Barely anyone at the top of General Motors is truly experienced in the American car business. Top people at Ford are foreigners — again, who haven't had much experience in the American market. Decisions at Chrysler are made by Germans.

I must have been out of town when Detroit decided to abandon the car market. That's what's happening. Ask yourself, where are the new car models? There's not a new 2002 car design from General Motors this fall, or from Chrysler, and all that Ford has is the Thunderbird, which we've been seeing for three years, plus a Focus hatchback.

Trucks Yes. Cars No.

Now half the American market, better than 8 million a year, remains cars. I believe that Honda and Toyota and Volkswagen make money on their Accords and Camrys and Passats. I believe the PT Cruiser, one of the last of the Lutzmobiles, is really a car, and it's profitable. And I say that getting $20,000 for a dressed-up Neon is smart business.

Ford and GM think the “entry luxury” car market is worthwhile — the coming Cadillac CTS is a 2003 model — but why not the other segments?

Other than the Ford Focus and the PT, if you want to call that small, not much is happening to the small stuff. And Detroit's midsize cars are languishing. Ford put the Contour/Mystique to sleep, and a new Taurus is years away. The same with GM; although I keep hearing of exotic new models, even a convertible, but always years off. Chrysler apparently will use Mitsubishi basics for most of its future cars, which to me is suicidal.

Alas, the other guys from Germany, Japan and even Korea don't think that way. I've just driven the lovely and new 2002 Lexus ES 300, a winner, seen the new Nissan Altima, another winner, and will have driven the new Toyota Camry by the time you read this. The new Audi A4 is winning rave reviews. Why go on? The foreign competition hasn't quit on cars.

There are no excuses for Detroit's abandoning the car market.

GM, at least, is pushing out numbers of new trucks, but even then, they have enough people and money to create cars, too. Ford is falling behind in trucks, so it's got no excuse, nor does Chrysler.

Detroit can say: “We don't make money on cars, so why spend money to bring out new ones?”

They don't make money because the designs and the engine/transmissions are old. There isn't an American car out there with variable valve breathing. We are trying to catch up with 5-speed automatics when the other guys are starting to put in 6-speeds. We talk CVTs and Audi is putting one in its new A4.

So what does Detroit have to sell in cars? Price. They don't make money because they must give rebates and discounts, 0% financing and lease subsidies that eat up the profits. But then they want to keep the factories running — over-producing — because it costs almost as much to shut them as to keep them running.

This isn't Bad Luck. It's not God's Will. It's that the leaders of the American auto industry don't know the American auto market. Barely anyone at the top of General Motors is truly experienced in the American car business. Top people at Ford are foreigners — again, who haven't had much experience in the American market. Decisions at Chrysler are made by Germans.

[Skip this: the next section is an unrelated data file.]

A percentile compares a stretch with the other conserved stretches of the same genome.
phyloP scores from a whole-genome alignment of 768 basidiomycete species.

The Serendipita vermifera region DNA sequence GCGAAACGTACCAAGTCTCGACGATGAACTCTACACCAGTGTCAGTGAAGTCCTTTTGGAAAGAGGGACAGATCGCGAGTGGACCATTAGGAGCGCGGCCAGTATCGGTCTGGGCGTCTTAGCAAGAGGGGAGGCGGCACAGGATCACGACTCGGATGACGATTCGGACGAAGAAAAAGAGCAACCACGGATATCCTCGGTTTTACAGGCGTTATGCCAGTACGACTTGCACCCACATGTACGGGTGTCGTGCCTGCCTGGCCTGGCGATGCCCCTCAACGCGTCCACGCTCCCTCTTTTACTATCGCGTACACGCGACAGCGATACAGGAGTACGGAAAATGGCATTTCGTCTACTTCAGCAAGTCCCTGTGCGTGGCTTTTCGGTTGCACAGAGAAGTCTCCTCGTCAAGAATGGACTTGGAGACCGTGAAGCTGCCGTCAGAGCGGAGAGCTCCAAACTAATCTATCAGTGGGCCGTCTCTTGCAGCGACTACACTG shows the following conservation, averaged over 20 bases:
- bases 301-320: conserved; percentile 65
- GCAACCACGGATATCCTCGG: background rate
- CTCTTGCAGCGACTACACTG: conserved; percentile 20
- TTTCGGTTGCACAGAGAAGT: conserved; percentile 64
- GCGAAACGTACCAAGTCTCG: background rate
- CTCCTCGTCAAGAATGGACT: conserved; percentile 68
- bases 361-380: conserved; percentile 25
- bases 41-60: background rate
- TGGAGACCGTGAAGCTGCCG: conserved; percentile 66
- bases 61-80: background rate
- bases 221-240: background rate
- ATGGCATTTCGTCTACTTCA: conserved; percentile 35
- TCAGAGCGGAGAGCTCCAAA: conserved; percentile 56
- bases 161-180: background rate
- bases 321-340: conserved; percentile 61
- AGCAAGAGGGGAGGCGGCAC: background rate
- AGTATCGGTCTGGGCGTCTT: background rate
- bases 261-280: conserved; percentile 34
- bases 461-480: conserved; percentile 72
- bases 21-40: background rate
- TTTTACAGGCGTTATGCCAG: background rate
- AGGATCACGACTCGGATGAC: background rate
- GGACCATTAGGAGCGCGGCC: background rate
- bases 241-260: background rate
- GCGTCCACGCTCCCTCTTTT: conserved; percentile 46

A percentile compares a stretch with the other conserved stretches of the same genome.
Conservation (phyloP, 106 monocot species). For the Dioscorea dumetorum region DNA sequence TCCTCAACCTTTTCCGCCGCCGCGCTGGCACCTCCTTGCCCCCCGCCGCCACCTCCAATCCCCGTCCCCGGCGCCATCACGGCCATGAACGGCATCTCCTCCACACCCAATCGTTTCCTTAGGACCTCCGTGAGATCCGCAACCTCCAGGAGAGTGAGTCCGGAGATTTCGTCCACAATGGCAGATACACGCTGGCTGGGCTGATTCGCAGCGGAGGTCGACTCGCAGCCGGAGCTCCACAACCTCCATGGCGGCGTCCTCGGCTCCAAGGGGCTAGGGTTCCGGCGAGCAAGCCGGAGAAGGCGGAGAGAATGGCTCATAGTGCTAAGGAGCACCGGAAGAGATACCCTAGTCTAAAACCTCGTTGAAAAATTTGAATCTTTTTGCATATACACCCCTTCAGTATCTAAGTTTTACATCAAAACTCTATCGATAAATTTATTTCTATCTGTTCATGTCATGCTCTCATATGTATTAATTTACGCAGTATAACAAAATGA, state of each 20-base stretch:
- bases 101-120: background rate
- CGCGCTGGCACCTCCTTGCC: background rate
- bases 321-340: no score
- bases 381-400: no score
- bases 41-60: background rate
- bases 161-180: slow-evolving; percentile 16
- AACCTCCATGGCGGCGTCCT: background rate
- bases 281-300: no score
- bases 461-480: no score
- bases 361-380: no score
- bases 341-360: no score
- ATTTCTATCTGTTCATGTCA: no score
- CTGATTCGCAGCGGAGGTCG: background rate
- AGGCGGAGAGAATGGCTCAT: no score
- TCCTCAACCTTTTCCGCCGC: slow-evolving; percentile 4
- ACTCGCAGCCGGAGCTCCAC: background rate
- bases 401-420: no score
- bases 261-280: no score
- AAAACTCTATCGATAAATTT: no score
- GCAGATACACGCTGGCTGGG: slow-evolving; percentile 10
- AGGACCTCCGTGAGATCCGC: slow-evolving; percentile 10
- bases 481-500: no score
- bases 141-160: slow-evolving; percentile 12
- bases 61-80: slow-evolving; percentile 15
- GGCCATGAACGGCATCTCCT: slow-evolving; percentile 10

This isn't bigotry or even let's-riot-in-the-streets anti-globalism. It just stands to reason that an American who has lived and breathed the American car business for 25 years would know more about it than a Brit or German who just got here. I also happen to believe that a European will know more about the European markets than someone shipped over from Detroit, that a Canadian might know more about the Canadian markets than someone shipped over from Detroit, and that a Mexican might just know more about Mexican markets than someone just shipped over from Detroit.

Where are the leaders like Ed Cole, Lee Iacocca, Bob Lutz?

Oh, I forgot. They never got promoted. A brand marketer from P&G got the job instead.

And now, my favorite feature:

What Fools These Mortals Be

These comments were made to me by a Ford man:

“Unfortunately, my work-life has been completely consumed by a flood of Management School gimmicks and the hucksterism of Motivational Consultants. Right now we have ‘Six-Sigma,’ ‘Plus+3,’ ‘Big 5’ and ‘Breakthrough Sales and Leadership’ which we must focus on. Rather than actually doing our jobs and generating increased revenue for Ford, we in the field find ourselves spending most of our time doing Action Plans, Follow-up Reports, Brainstorm Sessions, Strategy Sessions, Dealer ‘DNA’ Profiles, Script-writing classes, attending ‘Rah-Rah’ seminars, etc. … Managers have come to believe that generating new Excel spreadsheets and PowerPoint presentations is productive activity.”

… “Jac Nasser was a breath of fresh air when he took charge and sought to defeat the corporate bureaucrats. He encouraged all employees to e-mail him directly (bypassing middle-management bureaucrats) with ideas to improve Ford's quality and profits. He hasn't done that in a long time, however.”

What Fools These Mortals Be.

Jerry Flint is a columnist for, and former senior editor of, Forbes magazine.

This was written before Robert Lutz became vice chairman and product czar of General Motors. And I'm sure Bob already is doing something about it.

As he once said, “the world isn't to the big but to the fast.”